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Eliminating “Sophie’s Choice” Decisions for U.S. Prescription Drugs

After presenting the case of an older adult who had to prioritize treatment of severe tooth pain over medications for high blood pressure, authors write, “enough is enough” when it comes to people facing this type of “‘Sophie’s choice’ decisions on an everyday basis as they navigate having to choose between pharmaceutical copays or other life-sustaining necessities.” They add, “In fact, a recent article noted that approximately 1 million patients in the United States rationed their prescribed dosages of insulin because of cost.”

Referring to the Inflation Reduction Act passed last year by U.S. Congress, the authors write: “This law was passed despite well-funded efforts to prevent it from moving forward. Pharmaceutical and other health product companies have spent approximately $400 million trying to push back the U.S. government’s power to negotiate drug prices. There are currently 6 lawsuits challenging the implementation of the Medicare prescription drug price negotiation program, and [the American College of Physicians (ACP)], along with other medical societies, plans to continue its efforts to ensure that the program moves forward as planned by engaging in amicus briefs in these cases.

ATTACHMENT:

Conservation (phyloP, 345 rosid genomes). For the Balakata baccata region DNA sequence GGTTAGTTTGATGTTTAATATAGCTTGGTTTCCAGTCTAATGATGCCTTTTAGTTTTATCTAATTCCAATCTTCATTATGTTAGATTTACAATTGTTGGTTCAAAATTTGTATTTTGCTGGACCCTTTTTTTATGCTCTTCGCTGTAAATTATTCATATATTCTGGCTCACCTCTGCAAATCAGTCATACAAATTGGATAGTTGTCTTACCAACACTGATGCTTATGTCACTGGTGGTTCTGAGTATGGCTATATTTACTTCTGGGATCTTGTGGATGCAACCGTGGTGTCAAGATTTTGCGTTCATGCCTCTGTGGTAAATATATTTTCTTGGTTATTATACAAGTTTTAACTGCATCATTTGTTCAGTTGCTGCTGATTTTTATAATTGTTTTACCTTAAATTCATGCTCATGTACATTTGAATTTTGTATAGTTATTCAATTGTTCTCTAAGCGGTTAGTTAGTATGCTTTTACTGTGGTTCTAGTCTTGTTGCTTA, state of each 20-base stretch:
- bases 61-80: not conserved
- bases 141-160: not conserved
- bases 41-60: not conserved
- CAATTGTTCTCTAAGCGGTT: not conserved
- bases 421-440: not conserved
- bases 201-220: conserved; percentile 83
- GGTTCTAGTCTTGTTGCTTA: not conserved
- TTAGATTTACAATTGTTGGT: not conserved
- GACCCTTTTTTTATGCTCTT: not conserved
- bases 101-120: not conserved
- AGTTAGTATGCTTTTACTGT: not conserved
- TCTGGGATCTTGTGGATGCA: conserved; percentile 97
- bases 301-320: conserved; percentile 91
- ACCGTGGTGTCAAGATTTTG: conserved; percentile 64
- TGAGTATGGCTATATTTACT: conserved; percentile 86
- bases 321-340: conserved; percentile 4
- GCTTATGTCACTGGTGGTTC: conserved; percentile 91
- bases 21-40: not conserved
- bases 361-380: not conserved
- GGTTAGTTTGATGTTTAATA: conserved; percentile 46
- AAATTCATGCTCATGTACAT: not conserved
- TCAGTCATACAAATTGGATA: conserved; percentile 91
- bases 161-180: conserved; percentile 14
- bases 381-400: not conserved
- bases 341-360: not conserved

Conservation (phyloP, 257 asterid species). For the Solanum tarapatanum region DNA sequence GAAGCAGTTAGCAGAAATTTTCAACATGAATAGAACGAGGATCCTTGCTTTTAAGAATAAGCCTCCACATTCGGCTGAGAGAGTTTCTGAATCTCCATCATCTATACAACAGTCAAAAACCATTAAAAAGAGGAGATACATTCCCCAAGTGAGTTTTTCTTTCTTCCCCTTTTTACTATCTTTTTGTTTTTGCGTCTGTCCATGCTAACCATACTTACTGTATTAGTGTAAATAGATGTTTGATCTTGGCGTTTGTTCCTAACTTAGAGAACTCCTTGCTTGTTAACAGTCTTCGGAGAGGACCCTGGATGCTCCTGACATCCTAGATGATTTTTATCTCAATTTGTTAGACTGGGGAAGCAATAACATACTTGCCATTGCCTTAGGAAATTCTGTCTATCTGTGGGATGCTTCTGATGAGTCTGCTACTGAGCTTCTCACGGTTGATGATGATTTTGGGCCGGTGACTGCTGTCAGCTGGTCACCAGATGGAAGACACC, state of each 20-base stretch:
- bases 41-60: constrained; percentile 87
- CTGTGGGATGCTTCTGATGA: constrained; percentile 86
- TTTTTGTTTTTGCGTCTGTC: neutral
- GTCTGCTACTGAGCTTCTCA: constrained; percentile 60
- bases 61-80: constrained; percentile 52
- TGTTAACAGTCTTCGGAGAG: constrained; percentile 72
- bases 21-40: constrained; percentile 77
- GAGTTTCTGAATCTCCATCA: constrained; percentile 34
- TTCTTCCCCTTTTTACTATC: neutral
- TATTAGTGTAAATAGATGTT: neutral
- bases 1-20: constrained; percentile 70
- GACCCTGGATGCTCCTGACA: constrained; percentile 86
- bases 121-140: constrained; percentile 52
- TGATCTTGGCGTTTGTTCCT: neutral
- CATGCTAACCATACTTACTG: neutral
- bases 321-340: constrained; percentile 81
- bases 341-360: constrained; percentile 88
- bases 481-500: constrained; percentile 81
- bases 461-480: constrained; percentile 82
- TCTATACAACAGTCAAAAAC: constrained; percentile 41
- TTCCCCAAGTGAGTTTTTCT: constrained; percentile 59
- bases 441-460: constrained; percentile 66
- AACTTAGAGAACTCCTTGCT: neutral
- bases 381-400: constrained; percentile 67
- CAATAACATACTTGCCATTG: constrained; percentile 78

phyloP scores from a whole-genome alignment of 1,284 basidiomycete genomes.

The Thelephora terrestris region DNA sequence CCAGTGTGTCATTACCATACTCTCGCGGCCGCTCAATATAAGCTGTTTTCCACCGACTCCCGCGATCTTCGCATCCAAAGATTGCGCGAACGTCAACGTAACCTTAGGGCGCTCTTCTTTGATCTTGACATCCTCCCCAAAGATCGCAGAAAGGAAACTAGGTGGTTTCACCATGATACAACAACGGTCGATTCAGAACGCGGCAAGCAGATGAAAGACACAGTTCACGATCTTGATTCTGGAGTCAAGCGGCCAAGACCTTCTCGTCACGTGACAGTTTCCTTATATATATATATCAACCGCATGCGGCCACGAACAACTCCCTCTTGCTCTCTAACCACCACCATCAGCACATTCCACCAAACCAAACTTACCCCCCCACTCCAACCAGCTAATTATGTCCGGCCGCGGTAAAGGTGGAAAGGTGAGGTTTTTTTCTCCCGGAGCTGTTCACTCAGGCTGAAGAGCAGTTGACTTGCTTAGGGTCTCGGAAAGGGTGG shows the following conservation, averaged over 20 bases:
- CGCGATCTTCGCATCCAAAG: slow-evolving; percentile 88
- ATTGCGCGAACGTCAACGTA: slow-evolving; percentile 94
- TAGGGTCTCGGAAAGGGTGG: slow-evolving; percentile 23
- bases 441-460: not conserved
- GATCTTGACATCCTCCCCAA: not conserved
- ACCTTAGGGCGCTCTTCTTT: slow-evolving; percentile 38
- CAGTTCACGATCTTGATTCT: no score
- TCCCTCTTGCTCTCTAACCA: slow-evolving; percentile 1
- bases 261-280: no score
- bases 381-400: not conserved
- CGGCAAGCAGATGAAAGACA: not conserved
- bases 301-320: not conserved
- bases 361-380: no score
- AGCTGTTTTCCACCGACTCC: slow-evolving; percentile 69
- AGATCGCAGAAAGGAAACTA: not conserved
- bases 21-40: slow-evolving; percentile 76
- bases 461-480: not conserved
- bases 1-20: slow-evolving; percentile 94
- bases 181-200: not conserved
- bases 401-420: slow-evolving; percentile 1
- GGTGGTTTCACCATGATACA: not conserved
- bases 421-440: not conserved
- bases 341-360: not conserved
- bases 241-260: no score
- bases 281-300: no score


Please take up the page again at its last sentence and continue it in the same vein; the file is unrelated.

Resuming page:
“Imagine how much of that pharmaceutical money could have gone to persons in the United States who were so desperate to cover health care costs that they created crowdsourcing campaigns to pay for life-sustaining expenses, including prescription drugs? The ACP is resolute in its policy to put patients above pharmaceutical interests and will continue to work relentlessly for its patients. Enough is enough. And miles to go before we sleep.”

Source: Annals of Internal Medicine